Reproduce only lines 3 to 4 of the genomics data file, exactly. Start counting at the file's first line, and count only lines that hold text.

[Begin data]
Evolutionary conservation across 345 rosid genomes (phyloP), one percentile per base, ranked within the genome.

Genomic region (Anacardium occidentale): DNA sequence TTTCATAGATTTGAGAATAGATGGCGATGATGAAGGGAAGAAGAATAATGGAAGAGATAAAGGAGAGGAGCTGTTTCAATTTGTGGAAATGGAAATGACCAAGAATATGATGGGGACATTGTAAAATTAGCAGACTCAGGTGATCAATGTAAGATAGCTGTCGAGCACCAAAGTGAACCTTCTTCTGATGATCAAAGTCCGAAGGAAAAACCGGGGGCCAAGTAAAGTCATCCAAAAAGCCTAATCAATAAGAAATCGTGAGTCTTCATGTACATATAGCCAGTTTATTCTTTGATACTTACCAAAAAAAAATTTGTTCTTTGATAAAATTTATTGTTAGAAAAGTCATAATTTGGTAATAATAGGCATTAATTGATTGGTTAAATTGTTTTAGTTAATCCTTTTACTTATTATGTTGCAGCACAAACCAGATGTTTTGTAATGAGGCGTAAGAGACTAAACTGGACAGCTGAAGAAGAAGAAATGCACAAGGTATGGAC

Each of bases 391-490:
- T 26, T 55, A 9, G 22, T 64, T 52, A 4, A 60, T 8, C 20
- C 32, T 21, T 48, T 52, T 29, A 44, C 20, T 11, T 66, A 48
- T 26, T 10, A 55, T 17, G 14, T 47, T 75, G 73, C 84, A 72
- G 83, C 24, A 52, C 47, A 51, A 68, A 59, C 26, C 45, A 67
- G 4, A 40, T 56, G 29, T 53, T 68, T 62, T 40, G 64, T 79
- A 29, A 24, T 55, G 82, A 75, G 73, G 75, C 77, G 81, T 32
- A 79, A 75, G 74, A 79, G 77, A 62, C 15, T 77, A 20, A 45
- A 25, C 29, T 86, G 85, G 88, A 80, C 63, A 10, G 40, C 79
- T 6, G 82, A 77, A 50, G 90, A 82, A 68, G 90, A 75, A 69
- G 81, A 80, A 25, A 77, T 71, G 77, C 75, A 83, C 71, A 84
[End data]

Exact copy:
Each of bases 391-490:
- T 26, T 55, A 9, G 22, T 64, T 52, A 4, A 60, T 8, C 20